WHAT WE EXPECTED
by G. Curran
Being from a family of doctors, a family
that also includes a kidney patient, a specialist in
diabetes, and a professor at Harvard Medical School, I
have been exposed to more than the layman's usual
allotment of medical news. And over the last few years our
entire extended family has become intrigued by medical
literature on using diet in the control of kidney disease
(as well as in the prevention of other illnesses,
including cancer and heart disease).
At a meeting of the American Diabetes
Association, Dr.G. C. Viberti of Guys Hospital, London,
reported that his East Indian patients with renal
impairment had a far slower progression of disease and
renal failure than did his other patients. Hypothesizing
that the Indian vegetarian diet might account for this,
Viberti did experiments which, as anticipated, showed that
unlike animal protein, vegetable protein did not cause
unacceptably high increases in glomerular pressure, and
thus tended to preserve kidney function.
Similarly, the work of Dr. Mackenzie
Walser at Johns Hopkins has left little doubt that a
low-protein diet, with adequate supplementation, is highly
effective in preserving renal function, even in patients
with advanced kidney disease. The question has been raised
by others, however, as to whether patients can be expected
to comply with such "severe" and, by
implication, unpalatable restrictions.
It was to explore this question that our
family decided to experiment with a vegetarian diet.
What we found surprised us. One female
member needed iron supplements to prevent anemia, and it
was necessary for me, as family cook, to learn basic
substitutions. Instead of dairy cheese, for example, I
learned to use tofu* cheese, and for sour cream, we used
soft, silken tofu with lemon juice and sweetener. But the
biggest surprise was that our new diet was anything but
"severe." Critics of treating kidney disease
with low-protein diet had led us to expect that the
sacrifice of meat and dairy produces would be like giving
up the luxury of a mansion for a one-room poverty of
vegetables. To our amazement and delight, however, quite
the opposite proved true.
Unthinking reliance on "meat and
potatoes" had led to what, in retrospect, appears as
itself a restricted diet, relatively unvaried,
comparatively uninteresting. After closing the door to
meat, we found that an entire new visit had opened to us.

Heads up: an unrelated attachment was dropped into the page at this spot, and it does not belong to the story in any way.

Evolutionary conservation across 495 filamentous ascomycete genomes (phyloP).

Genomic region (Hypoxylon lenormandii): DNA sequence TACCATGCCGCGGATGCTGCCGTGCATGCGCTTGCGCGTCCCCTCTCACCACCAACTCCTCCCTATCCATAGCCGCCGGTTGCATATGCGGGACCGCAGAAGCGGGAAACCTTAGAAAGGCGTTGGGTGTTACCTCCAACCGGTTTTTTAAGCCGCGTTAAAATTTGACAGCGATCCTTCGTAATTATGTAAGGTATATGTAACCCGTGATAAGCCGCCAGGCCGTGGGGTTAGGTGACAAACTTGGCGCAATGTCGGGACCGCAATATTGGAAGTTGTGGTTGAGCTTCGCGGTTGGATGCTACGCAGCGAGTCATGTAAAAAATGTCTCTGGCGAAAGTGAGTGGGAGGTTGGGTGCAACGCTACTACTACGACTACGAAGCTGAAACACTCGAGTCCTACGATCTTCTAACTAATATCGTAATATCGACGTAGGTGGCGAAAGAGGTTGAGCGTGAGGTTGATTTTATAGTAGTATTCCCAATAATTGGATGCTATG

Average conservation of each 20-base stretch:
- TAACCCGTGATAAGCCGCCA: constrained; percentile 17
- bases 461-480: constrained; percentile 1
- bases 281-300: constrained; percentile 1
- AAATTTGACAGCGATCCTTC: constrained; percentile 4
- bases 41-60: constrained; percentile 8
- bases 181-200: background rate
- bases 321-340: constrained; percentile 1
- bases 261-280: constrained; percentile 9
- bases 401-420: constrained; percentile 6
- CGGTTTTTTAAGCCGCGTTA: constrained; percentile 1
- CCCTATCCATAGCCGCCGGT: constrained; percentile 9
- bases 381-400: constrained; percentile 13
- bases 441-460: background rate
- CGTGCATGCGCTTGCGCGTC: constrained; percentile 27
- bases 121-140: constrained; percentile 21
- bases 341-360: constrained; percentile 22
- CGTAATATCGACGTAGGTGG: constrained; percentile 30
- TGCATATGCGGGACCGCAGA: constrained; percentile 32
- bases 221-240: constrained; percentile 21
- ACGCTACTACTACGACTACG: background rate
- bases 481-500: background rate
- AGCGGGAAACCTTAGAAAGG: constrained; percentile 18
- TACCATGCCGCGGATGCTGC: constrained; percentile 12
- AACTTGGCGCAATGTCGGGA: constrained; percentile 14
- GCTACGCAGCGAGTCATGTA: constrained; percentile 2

One could imagine a procession of joyous Neapolitan
peasant girls displaying their baskets of fresh glistening
grapes, olives, fresh green vegetables, fruits, and
grains, the rich harvest of the earth that previously we
had all but ignored. Italian spices and seasonings soon
became favorites, and other ethnic cuisines, with
appropriate substitutions where needed, soon filled out a
rich variety of fare, more exciting, more delicious, and
easier to prepare than the meals we had known before we
accepted these vegetarian "restrictions."
A pressure cooker proved to be an
amazingly fast (three-minute) means to healthy stews and
soups of all kinds--Indian lentil soups and curries, Greek
rice and lemon soup, Italian minestrone with any
combination of legumes, other vegetables, and pasta,
topped with grated tofu cheese, French "cream"
(tofu) of broccoli or cauliflower soup, Russian borscht
with beets or red cabbage topped with tofu sour cream,
Chinese and Japanese soups--the possibilities are endless.
Traditional Buddhist dishes, unusually delicious, have for
centuries been totally vegetarian, and there are many
Middle Eastern dishes, such as falafel and sesami tahini,
that are not only entirely vegetarian but robustly
flavored. In addition, some vegetarian cookbooks offer a
tantalizing variety of recipes for nutmeats to be prepared
as roasts, patties, meatloafs, casseroles,
stuffing--almost anything imaginable. And for dessert, the
wide range of fruits, tofu ice creams, cakes, and
vegetable-based pastries make possible hundreds of
Certainly we do not miss "meat and
gravy." It would be inconceivable to us now to give
up this splendid new variety. We continue to follow with
much interest medical reports on diet in managing renal
disease. As new studies are done on specific amino acids
and their effects on renal function, it is possible that
certain foods, egg whites, for example, as well as certain
dairy cheeses, may be reintroduced to the
"kidney-friendly" diet, at least in certain
stages of renal disease.
Meanwhile, in addition to the health
benefits, we continue to enjoy our international culinary
G. Curran is married to an IgAN patient.
* Tofu, made from fermented soybeans, is
widely used in Japanese and Chinese cooking. It has become
popular in vegetarian cooking as a source of protein and
calcium and as a versatile food that can
change shape and absorb flavorings well.
[Reprinted from Network News, No.
4 (November 1994)]